“Not much,” Heyes answered.  “Unless the gang looking for them shows up.  In that case, there could be trouble.”

“Gang?” Lom growled.  “What gang?”

“We’re not exactly sure, Lom.  We didn’t see them,” Curry offered.

“Actually, to be completely honest, the little children didn’t see them either.  Only Flo.  A gang robbed the train the kids were on.  Killed a lot of people.”

“The Mulligan Gang?  These kids witnessed the train robbery that took place a couple days ago?”

“Like I said, Lom,” Heyes reiterated, “the children didn’t witness much of anything, but the older girl, Flo, she saw everything.”

“This Flo, you think she can identify them?”

“I’d bet on it.”

“Get her back here!  Now!”


“‘Cause a posse brought the Mulligan Gang in this morning.  Got all four of ’em, locked up tight, right here in my jail!”


A still dirty, still tired, still hungry, and very frightened teenager stood in front of a jail cell, eye to eye with four desperate and angry-looking outlaws.  Two friendlier, reforming outlaws flanked her on either side, protectively.

“Well?” Lom prompted.

Flo studied each face carefully, then nodded.  “Yes, sir, that’s them alright.  I’d know them anywhere.  Only…”

“You prepared to testify to that, in front of a judge?”

“Yes, but…”

“Good,” Lom finished.  “Smith, Jones, why don’t you take her back over to Harker’s place so she can…”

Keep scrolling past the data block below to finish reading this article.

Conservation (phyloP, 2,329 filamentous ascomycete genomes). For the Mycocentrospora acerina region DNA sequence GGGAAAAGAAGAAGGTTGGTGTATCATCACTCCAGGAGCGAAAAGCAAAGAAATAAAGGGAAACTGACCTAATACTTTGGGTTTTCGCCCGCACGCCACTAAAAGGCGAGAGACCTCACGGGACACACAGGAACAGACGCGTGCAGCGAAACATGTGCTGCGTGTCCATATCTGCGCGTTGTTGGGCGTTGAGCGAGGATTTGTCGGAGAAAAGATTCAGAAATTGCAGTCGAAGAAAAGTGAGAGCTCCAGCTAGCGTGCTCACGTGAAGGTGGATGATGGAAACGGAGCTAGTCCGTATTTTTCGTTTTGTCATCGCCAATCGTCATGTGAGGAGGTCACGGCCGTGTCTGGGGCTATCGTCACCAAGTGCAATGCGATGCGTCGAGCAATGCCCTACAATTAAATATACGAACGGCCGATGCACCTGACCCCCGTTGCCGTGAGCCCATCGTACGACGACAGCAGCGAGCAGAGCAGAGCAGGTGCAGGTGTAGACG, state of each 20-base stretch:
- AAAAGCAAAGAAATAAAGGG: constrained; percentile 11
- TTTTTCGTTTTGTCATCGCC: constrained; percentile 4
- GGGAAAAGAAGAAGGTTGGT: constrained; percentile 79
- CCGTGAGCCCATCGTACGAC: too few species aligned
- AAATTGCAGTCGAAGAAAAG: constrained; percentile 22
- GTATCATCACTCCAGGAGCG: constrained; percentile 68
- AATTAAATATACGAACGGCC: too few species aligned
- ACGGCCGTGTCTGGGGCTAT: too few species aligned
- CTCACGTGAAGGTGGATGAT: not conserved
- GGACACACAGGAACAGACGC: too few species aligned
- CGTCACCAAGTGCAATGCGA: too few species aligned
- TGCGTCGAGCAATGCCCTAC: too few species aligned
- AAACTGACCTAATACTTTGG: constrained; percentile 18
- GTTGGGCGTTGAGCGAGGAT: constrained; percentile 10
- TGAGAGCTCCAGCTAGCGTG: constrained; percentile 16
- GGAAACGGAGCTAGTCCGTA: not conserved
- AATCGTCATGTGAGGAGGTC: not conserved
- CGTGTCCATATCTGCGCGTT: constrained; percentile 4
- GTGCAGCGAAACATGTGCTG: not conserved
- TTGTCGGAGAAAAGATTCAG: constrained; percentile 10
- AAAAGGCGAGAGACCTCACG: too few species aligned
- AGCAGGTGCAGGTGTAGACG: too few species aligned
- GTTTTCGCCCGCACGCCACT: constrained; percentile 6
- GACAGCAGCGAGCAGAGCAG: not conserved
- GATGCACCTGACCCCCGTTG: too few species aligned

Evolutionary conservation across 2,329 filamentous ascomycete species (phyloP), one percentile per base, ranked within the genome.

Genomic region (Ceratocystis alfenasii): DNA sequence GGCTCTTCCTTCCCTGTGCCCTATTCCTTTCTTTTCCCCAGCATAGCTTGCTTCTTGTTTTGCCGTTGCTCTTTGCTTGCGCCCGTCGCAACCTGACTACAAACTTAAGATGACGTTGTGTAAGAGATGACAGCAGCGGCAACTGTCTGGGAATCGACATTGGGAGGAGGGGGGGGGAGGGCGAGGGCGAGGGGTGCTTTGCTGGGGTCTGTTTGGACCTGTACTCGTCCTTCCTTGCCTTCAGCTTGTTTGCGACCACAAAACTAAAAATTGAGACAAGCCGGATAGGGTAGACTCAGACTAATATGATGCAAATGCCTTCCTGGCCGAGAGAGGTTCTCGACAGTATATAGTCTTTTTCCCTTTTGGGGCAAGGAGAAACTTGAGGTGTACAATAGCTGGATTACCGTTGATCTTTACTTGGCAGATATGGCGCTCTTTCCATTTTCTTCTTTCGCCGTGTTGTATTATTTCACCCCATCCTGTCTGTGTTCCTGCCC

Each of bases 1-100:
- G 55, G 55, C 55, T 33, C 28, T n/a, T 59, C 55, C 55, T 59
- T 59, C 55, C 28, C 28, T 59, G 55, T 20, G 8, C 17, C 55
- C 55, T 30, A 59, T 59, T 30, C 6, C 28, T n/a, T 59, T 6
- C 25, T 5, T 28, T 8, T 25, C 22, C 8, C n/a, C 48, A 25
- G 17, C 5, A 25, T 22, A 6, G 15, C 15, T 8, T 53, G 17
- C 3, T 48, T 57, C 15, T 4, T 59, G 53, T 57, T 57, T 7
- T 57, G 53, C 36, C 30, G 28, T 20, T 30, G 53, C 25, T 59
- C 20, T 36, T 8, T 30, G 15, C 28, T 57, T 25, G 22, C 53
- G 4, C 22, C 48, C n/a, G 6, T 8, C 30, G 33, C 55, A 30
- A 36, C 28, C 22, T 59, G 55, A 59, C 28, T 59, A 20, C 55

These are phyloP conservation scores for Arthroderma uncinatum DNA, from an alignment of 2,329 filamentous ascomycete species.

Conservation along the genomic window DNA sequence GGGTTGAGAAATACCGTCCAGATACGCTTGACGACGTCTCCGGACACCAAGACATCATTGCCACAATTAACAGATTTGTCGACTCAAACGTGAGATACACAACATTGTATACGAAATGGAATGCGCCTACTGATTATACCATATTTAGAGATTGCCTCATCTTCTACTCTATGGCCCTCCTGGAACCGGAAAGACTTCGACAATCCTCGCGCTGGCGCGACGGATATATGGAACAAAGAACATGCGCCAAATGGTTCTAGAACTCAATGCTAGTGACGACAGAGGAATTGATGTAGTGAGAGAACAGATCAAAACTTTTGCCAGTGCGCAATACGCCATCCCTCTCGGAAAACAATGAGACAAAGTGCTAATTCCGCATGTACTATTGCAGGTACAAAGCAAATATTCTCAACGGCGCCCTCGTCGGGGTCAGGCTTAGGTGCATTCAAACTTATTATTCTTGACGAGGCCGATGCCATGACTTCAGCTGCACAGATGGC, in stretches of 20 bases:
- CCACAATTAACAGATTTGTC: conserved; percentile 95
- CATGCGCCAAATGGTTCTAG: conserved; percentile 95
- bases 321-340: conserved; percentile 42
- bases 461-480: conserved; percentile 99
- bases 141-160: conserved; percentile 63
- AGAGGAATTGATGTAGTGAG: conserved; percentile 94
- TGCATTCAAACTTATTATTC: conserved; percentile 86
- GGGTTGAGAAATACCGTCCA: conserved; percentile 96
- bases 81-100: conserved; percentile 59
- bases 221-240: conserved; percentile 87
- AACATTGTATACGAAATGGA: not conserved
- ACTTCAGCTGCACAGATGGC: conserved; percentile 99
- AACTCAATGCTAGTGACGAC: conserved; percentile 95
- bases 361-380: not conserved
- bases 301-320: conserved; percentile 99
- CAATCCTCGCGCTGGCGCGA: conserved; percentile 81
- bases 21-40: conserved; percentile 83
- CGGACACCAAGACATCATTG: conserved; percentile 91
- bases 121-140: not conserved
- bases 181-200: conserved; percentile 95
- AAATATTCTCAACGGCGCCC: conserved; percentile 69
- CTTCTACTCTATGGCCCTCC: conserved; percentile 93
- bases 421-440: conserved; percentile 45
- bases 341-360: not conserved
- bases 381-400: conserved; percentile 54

“Sheriff,” Flo interrupted, “you didn’t get the whole gang.”

All three men turned to face the girl.

Flo gulped, nervously.  “One of them is missing.  The one they called Roy Tilton.”

“Roy Tilton?”  Lom sat down at his desk and sighed, running a hand over his face.  “Tilton was part of this?”

“Yes, sir,” Flo assured the sheriff.  “A big part.”

“You know him?” Curry wondered, leaning onto Lom’s desk again.

“Wish I didn’t,” Lom continued.  “Gotta be the most brutal…” Lom broke off, shaking his head.

Heyes moved close to the desk and lowered his voice to a nervous whisper.  “Tilton knows Flo saw him, Lom.  When word gets out she’s identified the rest of the gang, she’s going to be in one heap of trouble.”

Fearfully, and unnoticed by the three men, Flo backed away until she bumped into the wall.  Startled, she turned.  Wanted posters were plastered everywhere.  She focused on one, in particular.  Roy Tilton’s.  Then her gaze shifted to two more posters, old and yellowing, nearly lost in the jumble on Sheriff Trevors’ wall.  She reached out, uncovering them.  Hannibal Heyes and Kid Curry.

Flo hit the front door of the sheriff’s office on a run, leaving it flapping in the breeze behind her.

“What’s all that about?!” Lom exclaimed.

“She’s scared, Lom,” Curry offered, nodding to Heyes, who lit out after her.

Flo ran, crying and stumbling, but Heyes ran faster, overtaking her before she reached the end of the street.  “Whoa there!”  He caught her arm and pulled her close.

“Let me go!  I can’t do it!”

“Yes you can, Flo!  Mr. Jones and I will be watching your back the whole time.”

“How can I trust you?  You’re just like them!  Outlaws!  Both of you!”

“Look, Flo, I don’t know what you think you know, but I can promise you, Mr. Jones and I aren’t anything like that gang.”